Persona is the second archetype that can give rise to betrayals, particularly of ourselves. In simplest language, persona is like a social mask. When it is working in concert with our authentic selves, it is a presentation of that authentic self in ways that are appropriate to the situation one is in. When it is not the presentation of authenticity, it comes closest to the psychoanalytic concept of the false self, developed by D.W. Winnecott.  It develops primarily because of others’ expectations especially when the infant’s or small child’s needs and feelings are encroached on by the adult caregiver’s needs. As Thomas Merton said, “ The false self is the self that is fabricated because of social compulsions.”

A perfect example comes from Tolstoy’s novella, The Death of Ivan Ilyich, a perfectly beautiful and soulful example of the redemption of a man who has lived his entire life in the persona of a pompous bureaucrat. It is only on his deathbed that he re-discovers his spontaneous child self, capable of love and creative being through interaction with his innocent and loving servant.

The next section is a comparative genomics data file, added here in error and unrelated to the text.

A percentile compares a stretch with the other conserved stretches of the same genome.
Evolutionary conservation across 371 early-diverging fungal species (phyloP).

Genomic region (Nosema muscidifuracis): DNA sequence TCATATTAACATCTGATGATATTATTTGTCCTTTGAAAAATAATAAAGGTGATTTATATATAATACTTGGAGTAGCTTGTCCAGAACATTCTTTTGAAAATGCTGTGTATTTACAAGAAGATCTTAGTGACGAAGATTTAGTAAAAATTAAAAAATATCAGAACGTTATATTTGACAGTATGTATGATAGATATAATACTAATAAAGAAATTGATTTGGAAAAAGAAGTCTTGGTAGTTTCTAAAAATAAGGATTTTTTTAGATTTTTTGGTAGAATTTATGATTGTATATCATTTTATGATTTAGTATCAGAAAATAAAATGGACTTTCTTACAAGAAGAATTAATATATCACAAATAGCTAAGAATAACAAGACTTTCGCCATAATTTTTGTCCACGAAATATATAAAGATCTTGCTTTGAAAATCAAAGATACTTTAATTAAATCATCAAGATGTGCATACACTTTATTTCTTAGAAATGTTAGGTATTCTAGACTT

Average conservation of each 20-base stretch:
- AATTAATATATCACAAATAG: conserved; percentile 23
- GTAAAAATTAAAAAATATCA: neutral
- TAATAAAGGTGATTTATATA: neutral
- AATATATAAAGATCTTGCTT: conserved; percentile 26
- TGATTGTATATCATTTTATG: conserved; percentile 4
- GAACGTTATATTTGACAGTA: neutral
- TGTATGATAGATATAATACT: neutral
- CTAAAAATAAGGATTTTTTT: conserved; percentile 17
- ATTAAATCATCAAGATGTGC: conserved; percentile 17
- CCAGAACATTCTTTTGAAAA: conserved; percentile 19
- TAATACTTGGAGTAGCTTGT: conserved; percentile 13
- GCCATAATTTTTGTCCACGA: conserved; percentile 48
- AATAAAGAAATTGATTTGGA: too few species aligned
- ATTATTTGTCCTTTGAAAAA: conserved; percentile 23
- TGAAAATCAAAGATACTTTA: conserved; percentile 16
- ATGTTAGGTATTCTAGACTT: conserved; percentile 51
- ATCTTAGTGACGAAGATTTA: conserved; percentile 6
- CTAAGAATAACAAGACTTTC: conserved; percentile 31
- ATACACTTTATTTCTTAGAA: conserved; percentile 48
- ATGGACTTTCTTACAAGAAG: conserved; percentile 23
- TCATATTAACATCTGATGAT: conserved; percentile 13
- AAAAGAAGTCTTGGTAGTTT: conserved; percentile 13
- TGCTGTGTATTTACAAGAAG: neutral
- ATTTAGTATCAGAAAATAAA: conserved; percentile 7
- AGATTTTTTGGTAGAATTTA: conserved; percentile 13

Whether from shadow, persona or some other personality flaw we have betrayed our own moral sense and committed some transgression against another or ourselves and we become conscious of the transgression, guilt or shame result.

Guilt is a cognitive or emotional experience that occurs when a person realizes, whether accurately or not that he or she has compromised his or her own standard of behavior and bears significant responsibility for that violation.  In The Oresteia, revenge murder abounds.  Clytemnestra kills her husband Agamemnon for sacrificing their daughter, Iphigenia, in order to start the war with Troy. Consequently, her son Orestes must kill his mother.  Orestes loves his mother and really does not want to avenge his father’s death, but exhortation from his sister, Electra, finally convinces him to do it.  This deeply offends Orestes’ moral code that differs from the social code, which condones the killing.  The third play in the trilogy, The Eumenides, finds Orestes pursued unceasingly and ferociously by the furies, an embodiment of the self-cursing that is the result of guilt.  As Tara Brach, a teacher if Insight Meditation and the teach of a popular podcast says: Guilt’s strength lies not in the failure of others to grant forgiveness, but in our failure to forgive ourselves.”